The Good: Affordable, Decent room size, Friendly staff, Wi-Fi
The Bad: Breakfast options, Cleanliness options
The Basics: The Quality Inn & Suites Airport in Indianapolis, IN is an inexpensive hotel option for those looking for a place to crash near Indy!
Like many people, my life has been full of change the last few years. I moved away from New York State, which is honestly something I never thought I would do, I revitalized my own business and I have more animals in my life than I ever expected to be happy with. Amid changes of life, love, and death, I've searched for some sense of normalcy and that meant this year for Thanksgiving, I spent the holiday on the road. There's an annual fan-run Star Trek convention in Indianapolis I used to do and I was surprised by how normal it felt to return to doing that show this year. But, as all things change, this year the convention was in a new location, so I had to find a new place to stay for the show. That led me to the Quality Inn & Suites Airport in Indianapolis, Indiana. The Quality Inn & Suites in Indianapolis is part of a small complex of hotels situated on the southwest side of Indy and it was over twenty-five dollars less expensive per night than the hotel for the convention and the others in the area.
After my stay, I had some pretty good ideas why.
The Quality Inn & Suites Airport Indianapolis (IN158 in the Choice Hotels numbering system) is located at 2631 S Lynhurst Drive in Indianapolis, Indiana. This is a short distance from I-70, a major north-south route through Indianapolis. The hotel is easiest to access from the Sam Jones Parkway Expressway, which connects right with 70 near the hotel. Mapquest gives perfectly accurate directions to the address and there were actually no issues with finding the hotel when I arrived.
This is not a tourist area and it is not a scenic area by any means. The hotel has no grounds, just a wraparound parking lot, and a front lot filled with Semi trailers. Easy to find, the hotel has four stories and is reminiscent of an apartment building design, as opposed to a motel design. Rooms are accessed through central hallways, not from the outside.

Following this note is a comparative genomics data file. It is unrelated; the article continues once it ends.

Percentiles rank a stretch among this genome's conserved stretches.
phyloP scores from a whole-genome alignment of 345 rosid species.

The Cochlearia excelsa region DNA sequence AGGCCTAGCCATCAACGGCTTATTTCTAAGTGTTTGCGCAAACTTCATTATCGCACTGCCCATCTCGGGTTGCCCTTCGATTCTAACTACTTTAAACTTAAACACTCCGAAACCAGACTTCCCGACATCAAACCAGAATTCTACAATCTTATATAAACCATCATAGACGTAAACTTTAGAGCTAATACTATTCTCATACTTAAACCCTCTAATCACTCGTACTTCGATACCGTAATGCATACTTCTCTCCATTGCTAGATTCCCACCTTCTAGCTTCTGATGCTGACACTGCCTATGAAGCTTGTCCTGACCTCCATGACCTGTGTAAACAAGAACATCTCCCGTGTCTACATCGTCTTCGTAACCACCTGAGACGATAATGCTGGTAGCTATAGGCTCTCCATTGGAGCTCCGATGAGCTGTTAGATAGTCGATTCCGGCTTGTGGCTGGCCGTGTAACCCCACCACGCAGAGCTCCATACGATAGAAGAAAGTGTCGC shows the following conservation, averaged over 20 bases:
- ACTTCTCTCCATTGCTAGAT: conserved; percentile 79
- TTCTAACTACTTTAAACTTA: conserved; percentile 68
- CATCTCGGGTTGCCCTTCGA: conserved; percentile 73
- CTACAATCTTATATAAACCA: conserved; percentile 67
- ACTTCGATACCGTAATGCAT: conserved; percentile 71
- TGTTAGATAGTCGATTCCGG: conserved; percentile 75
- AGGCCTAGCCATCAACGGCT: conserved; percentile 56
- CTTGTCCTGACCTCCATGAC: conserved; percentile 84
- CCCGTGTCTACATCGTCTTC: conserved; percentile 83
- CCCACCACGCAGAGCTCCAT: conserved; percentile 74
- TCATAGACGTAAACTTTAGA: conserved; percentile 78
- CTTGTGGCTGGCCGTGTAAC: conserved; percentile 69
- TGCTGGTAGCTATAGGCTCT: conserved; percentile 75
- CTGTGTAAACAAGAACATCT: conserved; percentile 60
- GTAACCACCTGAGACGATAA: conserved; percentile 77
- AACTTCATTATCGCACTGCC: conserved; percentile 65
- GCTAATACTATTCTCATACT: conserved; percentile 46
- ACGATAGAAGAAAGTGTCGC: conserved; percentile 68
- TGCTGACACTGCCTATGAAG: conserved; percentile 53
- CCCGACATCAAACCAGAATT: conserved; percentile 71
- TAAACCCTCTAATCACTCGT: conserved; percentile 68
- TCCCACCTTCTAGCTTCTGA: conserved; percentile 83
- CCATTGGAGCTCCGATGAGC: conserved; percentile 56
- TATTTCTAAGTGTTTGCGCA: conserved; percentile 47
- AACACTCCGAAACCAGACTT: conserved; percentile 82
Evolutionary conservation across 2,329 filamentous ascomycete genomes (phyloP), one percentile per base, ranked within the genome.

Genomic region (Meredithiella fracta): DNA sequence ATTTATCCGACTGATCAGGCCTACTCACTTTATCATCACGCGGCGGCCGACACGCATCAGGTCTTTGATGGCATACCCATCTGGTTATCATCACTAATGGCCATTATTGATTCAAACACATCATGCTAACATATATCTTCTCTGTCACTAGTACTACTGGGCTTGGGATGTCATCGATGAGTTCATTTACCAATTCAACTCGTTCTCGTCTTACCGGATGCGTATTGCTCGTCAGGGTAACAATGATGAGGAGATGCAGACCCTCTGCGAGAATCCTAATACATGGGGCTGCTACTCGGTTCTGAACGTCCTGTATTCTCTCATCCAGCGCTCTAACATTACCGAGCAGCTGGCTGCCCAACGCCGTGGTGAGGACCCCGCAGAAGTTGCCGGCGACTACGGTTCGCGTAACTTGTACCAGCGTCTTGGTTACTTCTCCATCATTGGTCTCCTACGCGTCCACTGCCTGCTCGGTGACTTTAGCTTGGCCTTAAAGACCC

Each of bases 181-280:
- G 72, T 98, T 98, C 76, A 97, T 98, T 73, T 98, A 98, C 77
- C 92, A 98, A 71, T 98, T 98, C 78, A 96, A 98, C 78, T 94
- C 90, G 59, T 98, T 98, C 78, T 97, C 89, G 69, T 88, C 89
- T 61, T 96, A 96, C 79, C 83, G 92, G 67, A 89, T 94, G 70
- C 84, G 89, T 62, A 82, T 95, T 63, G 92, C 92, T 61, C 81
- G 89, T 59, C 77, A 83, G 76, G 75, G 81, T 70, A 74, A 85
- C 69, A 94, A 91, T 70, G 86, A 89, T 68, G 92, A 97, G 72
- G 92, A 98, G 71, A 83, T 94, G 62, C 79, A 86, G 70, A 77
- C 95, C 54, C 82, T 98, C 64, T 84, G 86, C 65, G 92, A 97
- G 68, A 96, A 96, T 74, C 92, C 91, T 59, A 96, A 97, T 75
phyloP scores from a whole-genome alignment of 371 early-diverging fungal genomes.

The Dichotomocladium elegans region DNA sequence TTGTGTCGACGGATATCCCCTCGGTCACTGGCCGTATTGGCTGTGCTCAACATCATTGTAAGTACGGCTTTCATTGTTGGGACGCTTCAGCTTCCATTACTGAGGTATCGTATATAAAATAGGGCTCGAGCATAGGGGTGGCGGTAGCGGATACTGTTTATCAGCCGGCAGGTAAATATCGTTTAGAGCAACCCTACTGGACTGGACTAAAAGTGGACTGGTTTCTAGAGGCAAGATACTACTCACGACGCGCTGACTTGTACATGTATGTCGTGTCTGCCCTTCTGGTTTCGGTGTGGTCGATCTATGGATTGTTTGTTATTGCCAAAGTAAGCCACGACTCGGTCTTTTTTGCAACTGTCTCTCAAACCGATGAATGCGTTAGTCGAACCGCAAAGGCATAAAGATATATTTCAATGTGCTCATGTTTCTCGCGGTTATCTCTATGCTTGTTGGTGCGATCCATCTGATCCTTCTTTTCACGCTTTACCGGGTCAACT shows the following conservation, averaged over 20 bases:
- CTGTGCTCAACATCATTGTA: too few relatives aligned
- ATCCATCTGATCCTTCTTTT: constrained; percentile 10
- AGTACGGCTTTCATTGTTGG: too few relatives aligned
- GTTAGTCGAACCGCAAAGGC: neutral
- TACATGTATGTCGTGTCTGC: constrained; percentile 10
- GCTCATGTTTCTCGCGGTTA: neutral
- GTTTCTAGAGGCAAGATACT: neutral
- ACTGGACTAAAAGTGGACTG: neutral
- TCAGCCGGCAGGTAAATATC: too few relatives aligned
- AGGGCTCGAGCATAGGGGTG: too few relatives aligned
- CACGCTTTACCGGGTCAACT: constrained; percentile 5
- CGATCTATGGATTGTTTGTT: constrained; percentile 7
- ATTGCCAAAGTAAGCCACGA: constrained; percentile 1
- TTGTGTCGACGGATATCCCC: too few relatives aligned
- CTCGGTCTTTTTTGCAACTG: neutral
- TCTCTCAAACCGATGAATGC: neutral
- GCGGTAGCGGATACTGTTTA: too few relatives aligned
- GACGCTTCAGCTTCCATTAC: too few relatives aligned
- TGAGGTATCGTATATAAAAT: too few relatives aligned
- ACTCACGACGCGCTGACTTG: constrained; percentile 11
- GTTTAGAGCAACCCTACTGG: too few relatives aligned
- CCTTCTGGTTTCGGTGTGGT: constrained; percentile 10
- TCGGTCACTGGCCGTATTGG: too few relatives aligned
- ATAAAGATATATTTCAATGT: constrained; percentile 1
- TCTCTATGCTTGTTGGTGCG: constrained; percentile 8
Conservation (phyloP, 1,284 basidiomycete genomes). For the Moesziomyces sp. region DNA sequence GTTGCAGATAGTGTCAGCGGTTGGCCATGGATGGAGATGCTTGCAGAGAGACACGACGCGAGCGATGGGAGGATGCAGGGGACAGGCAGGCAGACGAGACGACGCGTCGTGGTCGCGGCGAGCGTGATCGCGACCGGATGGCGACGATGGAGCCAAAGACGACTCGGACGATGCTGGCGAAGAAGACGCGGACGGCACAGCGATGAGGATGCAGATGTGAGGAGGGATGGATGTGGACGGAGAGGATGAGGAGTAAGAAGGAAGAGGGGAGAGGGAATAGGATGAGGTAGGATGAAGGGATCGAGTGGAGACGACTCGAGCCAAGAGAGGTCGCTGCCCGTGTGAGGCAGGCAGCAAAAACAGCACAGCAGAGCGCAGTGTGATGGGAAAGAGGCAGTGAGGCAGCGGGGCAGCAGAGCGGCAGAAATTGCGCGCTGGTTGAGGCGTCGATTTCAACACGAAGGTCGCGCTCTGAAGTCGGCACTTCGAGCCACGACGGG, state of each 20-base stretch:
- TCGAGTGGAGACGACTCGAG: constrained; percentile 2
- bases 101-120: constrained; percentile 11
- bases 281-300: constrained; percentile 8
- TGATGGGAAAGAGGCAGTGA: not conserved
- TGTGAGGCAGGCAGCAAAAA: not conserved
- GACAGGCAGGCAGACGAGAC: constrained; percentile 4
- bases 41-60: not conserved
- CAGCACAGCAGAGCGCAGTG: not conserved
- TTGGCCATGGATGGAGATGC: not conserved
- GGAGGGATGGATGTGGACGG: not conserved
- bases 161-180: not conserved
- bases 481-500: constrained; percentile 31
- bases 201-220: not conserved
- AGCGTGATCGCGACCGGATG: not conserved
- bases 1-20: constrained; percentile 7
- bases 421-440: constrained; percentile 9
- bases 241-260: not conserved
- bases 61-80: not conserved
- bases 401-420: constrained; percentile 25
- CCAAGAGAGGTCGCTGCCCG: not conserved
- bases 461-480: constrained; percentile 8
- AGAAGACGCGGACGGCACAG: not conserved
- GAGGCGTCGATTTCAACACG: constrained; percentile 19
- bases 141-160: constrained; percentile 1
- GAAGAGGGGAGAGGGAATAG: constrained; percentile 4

The Quality Inn & Suites Airport Indianapolis is a multistory drab gray concrete building, but it is brightly lit, allowing visitors to feel very safe immediately. I had a room with a single king bed, nonsmoking, and the room was instantly available to me with early check-in on Thanksgiving morning.
The room I was rented was actually a decent size, especially for the price. The room was a nonsmoking room and had no hint anyone had ever smoked in it. The room had a great sense of space to it with the king-sized bed not at all dominating the approximately 11 X 24 ft. room.
The bathroom was fairly small with a shallow bathtub and the curtain style that provides the illusion of space by having a bar that curves outward. The main room had a corner nook desk, bed, table and drawers; the television was mounted into the wall. The room did not feel cramped, which was nice because the view out the lone window in the place was terrible and having the shades constantly drawn, the room felt like it was a good size and not at all claustrophobic.